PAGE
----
July 13, 2010
Over the 1987–2006 period, the average annual compound multifactor productivity growth rates for 42 nonmanufacturing industries were positive or zero for 25 of the 42 industries and negative for 17 industries.
Among the 42 industries, 6 exhibited average annual multifactor productivity growth rates of 2.0 percent per year or higher. Securities, commodity contracts, and investments had by far the highest growth rate: 7.2 percent. In hindsight, this percentage could be reflective of an overheated financial market.
Computer systems design and warehousing and storage also showed strong growth: 2.9 percent and 2.7 percent per year, respectively.
Of the 17 industries reporting negative productivity over the 20-year period, 2 recorded declines of more than 1.0 percent per year: rental and leasing services, reporting the lowest growth rate, ‑2.3 percent, and legal services, with a growth rate of ‑1.7 percent.
Other industries with long-term negative productivity growth rates were construction, hospitals and nursing and residential care facilities, and transit and ground passenger transportation.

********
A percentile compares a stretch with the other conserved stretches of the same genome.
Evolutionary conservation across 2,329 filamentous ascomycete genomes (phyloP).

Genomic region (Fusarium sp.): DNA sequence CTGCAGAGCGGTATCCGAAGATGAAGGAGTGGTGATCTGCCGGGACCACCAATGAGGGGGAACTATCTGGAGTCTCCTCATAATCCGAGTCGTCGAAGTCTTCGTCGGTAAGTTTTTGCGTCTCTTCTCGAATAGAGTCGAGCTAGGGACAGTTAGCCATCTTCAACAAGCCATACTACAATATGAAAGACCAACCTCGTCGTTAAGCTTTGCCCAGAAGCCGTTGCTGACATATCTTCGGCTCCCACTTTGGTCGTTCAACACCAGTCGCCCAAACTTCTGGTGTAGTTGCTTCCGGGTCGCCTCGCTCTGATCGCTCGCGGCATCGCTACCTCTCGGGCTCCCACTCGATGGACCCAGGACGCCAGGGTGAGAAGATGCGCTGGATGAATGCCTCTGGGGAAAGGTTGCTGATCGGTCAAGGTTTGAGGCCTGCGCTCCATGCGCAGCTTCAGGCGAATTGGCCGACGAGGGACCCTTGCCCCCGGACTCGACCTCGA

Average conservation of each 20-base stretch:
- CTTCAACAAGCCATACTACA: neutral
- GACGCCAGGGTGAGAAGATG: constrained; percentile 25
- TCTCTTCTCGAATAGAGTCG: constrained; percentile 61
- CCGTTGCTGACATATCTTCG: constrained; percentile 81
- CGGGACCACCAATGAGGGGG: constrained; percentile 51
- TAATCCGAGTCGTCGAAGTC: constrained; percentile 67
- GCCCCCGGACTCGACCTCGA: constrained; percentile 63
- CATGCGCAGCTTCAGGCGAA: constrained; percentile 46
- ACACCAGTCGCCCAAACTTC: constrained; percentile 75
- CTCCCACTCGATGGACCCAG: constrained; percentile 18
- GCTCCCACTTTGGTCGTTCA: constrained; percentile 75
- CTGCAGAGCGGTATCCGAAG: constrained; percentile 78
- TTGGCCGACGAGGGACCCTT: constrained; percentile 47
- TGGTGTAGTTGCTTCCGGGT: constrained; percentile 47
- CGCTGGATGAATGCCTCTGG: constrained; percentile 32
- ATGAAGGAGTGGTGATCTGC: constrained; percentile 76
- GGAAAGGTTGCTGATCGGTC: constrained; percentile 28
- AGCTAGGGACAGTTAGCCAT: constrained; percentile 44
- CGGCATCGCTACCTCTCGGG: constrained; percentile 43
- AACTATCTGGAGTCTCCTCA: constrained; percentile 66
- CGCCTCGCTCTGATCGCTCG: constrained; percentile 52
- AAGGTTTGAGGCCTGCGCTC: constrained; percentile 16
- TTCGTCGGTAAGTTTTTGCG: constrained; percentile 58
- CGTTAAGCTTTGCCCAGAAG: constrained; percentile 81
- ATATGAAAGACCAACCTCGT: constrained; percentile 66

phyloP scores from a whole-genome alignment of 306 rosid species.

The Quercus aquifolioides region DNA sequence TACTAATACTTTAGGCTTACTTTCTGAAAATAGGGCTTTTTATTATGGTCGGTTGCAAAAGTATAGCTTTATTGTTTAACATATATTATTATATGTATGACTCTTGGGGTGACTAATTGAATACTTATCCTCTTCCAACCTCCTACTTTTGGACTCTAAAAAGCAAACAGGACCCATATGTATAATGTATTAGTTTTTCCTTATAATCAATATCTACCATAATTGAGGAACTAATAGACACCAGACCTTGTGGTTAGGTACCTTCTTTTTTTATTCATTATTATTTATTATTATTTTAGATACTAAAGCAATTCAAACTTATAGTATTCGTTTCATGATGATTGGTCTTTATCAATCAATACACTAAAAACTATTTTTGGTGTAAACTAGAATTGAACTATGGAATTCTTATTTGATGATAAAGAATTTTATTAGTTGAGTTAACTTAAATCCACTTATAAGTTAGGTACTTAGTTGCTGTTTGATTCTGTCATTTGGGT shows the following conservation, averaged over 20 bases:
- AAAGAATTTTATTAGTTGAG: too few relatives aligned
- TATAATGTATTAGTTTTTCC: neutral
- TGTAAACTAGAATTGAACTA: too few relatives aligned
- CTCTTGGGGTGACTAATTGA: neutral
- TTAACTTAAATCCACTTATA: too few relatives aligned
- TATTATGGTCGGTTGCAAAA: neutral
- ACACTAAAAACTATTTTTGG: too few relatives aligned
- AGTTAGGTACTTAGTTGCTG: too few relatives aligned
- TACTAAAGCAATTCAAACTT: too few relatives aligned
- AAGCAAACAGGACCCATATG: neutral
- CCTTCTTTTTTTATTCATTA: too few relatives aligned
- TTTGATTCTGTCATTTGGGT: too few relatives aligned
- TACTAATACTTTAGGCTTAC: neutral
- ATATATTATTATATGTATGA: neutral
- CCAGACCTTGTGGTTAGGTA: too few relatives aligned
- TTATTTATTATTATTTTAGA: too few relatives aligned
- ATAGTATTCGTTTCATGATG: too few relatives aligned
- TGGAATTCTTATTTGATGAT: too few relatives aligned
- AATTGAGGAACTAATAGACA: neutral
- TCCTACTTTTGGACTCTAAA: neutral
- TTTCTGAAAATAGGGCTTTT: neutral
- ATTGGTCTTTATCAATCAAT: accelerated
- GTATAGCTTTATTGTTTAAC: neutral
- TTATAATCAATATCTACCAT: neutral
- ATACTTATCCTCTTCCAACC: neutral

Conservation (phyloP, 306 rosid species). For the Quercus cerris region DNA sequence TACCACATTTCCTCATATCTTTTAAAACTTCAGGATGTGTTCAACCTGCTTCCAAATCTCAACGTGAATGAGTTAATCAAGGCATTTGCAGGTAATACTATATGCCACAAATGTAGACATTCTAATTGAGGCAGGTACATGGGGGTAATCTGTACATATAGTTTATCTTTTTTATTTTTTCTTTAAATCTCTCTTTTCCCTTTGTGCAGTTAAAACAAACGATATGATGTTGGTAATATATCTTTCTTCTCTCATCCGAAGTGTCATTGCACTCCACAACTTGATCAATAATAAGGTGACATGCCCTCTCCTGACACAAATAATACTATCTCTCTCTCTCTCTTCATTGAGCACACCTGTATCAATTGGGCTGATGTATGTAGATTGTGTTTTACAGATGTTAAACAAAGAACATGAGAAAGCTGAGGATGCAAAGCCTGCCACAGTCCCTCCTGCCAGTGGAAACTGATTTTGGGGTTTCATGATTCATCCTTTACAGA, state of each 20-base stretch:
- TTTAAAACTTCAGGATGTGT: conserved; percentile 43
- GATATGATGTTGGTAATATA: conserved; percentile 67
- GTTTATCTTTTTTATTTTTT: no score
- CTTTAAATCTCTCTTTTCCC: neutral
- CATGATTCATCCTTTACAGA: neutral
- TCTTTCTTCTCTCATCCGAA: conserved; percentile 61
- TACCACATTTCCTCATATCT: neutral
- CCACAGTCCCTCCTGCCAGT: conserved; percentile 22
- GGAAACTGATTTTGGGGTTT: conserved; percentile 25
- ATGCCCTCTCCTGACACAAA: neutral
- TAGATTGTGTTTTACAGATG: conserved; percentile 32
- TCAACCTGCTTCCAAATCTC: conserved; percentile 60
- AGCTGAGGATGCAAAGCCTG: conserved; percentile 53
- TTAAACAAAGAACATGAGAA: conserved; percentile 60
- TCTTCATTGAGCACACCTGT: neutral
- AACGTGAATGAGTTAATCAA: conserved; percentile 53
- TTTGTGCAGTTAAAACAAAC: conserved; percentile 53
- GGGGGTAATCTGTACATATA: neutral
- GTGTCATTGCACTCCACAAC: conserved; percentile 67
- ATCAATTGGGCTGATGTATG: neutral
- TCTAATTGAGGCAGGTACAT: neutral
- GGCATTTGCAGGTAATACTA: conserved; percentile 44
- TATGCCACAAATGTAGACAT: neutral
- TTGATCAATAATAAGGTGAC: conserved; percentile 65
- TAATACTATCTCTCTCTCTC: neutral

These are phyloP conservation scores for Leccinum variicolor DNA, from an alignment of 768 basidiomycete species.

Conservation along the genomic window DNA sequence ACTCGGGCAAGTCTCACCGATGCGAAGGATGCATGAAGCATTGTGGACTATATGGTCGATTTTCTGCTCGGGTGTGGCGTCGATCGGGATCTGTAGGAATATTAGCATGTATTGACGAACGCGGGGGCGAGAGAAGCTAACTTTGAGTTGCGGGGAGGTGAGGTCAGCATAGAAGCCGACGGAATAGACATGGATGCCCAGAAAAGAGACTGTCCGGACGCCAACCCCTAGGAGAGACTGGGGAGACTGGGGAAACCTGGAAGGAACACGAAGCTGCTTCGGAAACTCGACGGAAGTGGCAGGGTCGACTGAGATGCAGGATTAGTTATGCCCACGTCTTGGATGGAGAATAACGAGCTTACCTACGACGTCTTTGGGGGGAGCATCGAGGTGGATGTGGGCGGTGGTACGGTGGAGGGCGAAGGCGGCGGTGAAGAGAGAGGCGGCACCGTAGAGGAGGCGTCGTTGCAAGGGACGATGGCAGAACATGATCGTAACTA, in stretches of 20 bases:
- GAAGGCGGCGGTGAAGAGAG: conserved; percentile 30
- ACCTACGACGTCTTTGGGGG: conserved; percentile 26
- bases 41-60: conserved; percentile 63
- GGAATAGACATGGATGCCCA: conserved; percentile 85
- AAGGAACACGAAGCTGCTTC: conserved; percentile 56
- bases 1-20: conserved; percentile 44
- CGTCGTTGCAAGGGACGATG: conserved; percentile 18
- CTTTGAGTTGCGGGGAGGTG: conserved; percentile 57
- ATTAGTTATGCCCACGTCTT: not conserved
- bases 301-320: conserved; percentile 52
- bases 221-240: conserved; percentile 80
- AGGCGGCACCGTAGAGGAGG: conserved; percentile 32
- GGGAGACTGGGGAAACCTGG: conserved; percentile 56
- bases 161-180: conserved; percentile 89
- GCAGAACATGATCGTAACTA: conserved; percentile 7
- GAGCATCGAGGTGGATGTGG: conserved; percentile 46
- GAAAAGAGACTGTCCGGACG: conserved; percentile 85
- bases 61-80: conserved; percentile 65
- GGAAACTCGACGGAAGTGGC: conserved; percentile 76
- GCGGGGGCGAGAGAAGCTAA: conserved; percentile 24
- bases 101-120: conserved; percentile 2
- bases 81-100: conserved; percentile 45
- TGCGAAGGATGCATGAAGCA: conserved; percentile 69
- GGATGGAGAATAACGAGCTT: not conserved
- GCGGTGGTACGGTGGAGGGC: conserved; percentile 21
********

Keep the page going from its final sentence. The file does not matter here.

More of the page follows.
Over time, fewer industries exhibited negative multifactor productivity growth rates. From 1990 to 1995, of 42 industries, 21 exhibited negative multifactor productivity trends. The number fell to 19 industries for the 1995–2000 period and to 14 for 2000–06.
These data are from the Multifactor Productivity program. To learn more, see Nonmanufacturing industry contributions to multifactor productivity, 1987–2006 (PDF), in the June 2010 issue of the Monthly Labor Review. Multifactor productivity, measured as output per unit of labor, capital, and other measurable inputs, describes the intangible influences on labor productivity, such as improvements in efficiency and technology.